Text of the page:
I am woman. Hear me roar.
Have you ever imagined a different life?
Have you ever stood at a crossroads, undecided?
Have you ever had a moment when you wanted to roar?
The women in these startlingly original stories are all of us: the women who befriend us, the women who encourage us, the women who make us brave. From The Woman Who Slowly Disappeared to The Woman Who Was Kept on the Shelf and The Woman Who Returned and Exchanged her Husband, discover thirty touching, often hilarious, stories and meet thirty very different women. Each discovers her strength; each realizes she holds the power to make a change.
Witty, tender, surprising, these keenly observed tales speak to us all, and capture the moment when we all want to roar.
Published in ebook and Hardback formats by HarperCollins on 1st November 2018
Available to buy here at Hive or at other bookshops.
The book opens with the famous epigraph:
I am woman, hear me roar, in numbers too big to ignore
-Helen Reddy and Ray Burton
Meaningful lyrics that epitomise the aim of this book as part of the movement to raise up voices of all women and their varying and important stories.
Each chapter is a short story (of varying length) that often takes a whimsical or even absurd twist, very cleverly done, to convey allegories of common phrases and realities of women throughout their lives (such as being “eaten up” by Mum guilt, gender policing, access to birth control, or “wanting the ground to swallow you up” after humiliation).
These stories are modern day parables for women. All women. Older women, trans women, Mums, married women, refugee women, grieving women, daughters, successful women, women who make unpopular decisions, etc.
I think the interesting thing about these stories are that they will resonate differently with you depending on your life experiences and what stage in life you are, but there will, I guarantee, be at least one story that hits you hard.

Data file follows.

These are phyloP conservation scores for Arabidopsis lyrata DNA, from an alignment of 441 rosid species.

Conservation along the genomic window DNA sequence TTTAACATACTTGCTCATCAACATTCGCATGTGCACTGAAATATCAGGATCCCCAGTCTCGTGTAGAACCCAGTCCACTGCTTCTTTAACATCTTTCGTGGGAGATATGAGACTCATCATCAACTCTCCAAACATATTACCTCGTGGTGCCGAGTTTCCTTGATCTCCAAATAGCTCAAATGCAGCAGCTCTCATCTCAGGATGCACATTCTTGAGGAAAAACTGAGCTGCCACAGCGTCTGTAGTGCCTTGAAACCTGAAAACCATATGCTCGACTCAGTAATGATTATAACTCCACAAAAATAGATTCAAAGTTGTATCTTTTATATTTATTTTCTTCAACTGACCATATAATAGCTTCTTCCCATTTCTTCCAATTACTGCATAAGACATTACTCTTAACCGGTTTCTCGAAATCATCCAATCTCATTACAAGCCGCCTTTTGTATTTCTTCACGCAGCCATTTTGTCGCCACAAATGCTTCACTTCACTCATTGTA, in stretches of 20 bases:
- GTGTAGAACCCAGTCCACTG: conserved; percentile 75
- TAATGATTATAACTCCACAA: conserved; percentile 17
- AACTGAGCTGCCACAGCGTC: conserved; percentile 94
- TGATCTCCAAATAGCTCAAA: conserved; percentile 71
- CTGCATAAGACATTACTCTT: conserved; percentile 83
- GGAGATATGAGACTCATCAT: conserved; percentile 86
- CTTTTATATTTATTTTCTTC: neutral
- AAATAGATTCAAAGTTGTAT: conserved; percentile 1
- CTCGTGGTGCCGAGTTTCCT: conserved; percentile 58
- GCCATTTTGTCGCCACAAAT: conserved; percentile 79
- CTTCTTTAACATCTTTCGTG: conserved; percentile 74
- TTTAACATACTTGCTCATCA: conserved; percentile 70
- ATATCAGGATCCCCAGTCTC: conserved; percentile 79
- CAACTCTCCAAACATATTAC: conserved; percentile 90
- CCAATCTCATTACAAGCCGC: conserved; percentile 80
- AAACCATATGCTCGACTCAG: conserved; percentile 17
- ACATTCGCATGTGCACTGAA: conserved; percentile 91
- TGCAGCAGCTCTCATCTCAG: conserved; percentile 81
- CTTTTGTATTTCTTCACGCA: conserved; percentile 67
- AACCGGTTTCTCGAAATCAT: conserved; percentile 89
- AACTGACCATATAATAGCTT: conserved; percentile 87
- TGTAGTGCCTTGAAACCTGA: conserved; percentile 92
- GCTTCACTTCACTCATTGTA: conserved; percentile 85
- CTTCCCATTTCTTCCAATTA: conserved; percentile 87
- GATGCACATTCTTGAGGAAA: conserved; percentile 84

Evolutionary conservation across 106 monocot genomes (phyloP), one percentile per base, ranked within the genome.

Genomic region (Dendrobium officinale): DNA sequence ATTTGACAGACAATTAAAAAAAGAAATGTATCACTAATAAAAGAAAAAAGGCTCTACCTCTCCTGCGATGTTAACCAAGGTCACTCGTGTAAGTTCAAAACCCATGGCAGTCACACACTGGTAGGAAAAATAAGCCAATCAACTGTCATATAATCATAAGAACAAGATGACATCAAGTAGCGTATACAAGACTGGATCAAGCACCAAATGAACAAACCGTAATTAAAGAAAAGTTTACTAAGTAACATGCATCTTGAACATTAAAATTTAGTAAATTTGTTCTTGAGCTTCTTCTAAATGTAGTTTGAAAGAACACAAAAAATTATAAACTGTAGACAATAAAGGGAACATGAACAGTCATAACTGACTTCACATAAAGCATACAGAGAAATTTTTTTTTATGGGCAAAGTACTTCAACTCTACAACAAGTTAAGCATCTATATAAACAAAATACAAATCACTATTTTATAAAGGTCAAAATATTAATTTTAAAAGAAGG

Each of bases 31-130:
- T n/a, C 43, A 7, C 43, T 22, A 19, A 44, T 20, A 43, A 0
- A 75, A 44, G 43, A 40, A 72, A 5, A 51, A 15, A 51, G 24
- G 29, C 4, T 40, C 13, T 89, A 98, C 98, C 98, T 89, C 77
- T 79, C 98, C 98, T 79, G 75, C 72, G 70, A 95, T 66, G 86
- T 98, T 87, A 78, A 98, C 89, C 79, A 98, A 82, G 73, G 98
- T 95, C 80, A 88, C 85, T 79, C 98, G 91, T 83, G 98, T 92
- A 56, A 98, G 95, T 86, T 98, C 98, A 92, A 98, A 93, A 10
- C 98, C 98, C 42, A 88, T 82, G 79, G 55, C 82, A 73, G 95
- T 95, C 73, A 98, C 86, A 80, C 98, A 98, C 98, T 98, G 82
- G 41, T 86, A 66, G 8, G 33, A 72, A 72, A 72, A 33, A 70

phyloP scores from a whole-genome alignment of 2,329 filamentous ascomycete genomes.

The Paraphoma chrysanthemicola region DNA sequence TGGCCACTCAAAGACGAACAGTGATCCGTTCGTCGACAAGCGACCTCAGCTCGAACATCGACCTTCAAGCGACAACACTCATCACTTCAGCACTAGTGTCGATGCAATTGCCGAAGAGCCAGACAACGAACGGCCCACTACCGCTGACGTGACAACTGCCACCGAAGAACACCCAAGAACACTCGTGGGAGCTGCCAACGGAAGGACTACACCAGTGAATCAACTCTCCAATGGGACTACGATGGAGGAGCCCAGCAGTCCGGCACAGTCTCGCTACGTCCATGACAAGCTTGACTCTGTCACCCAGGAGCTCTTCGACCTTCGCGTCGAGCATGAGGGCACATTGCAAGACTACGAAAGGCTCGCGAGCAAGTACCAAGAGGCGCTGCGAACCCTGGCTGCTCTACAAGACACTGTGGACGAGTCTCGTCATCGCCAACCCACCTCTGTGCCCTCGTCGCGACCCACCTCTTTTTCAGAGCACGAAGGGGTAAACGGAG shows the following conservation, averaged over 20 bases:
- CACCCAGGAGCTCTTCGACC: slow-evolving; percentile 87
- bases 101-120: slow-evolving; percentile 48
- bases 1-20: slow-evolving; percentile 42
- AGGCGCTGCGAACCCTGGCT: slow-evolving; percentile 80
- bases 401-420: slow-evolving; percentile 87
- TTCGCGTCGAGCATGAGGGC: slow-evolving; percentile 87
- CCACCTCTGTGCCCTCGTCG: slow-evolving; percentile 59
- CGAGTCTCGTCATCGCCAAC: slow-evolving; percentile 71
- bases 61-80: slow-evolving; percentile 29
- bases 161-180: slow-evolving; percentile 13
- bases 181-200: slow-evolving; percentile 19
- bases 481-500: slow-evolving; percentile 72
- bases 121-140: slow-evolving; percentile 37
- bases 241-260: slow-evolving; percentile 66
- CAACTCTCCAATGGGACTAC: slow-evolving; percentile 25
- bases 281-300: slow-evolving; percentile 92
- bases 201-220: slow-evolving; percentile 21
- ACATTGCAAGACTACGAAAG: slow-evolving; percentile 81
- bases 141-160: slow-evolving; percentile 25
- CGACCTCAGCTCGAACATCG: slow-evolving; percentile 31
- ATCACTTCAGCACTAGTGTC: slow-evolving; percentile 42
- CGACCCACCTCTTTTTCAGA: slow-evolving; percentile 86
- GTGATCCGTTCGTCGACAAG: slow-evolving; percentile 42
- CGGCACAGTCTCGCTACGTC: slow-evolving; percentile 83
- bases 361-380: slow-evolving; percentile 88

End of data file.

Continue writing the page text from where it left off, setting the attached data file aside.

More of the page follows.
There were several favourite chapters of mine: The Woman Who Wore Pink, The Woman Who Spoke Woman, The Woman Who Found The World In Her Oyster, The Woman Who Was Pigeonholed, and The Woman Who Ate Photographs. This final one I recommend to any parents watching their kids grow and feeling that tug between holding them tightly and letting them go (welled up just writing that let alone reading the chapter!). The writing and the way significant, current issues are interwoven through the stories, presented from a woman’s perspective, was both emotive and powerful. As with most feminist literature, this isn’t packed full of ways that men are horrid (quite the opposite in many of the stories), it simply presents the reality of situations from alternative perspectives and with wit, satire and intuition.
This is definitely a book both women and men need to read. I truly adored it.
Also, a TV series focusing on the stories within this book is in production so it’s my top tip to be the next “Big Little Lies” particularly as Nicole Kidman is one of the producers.
Thank you to the publisher and Netgalley for this free ARC to review in my own words.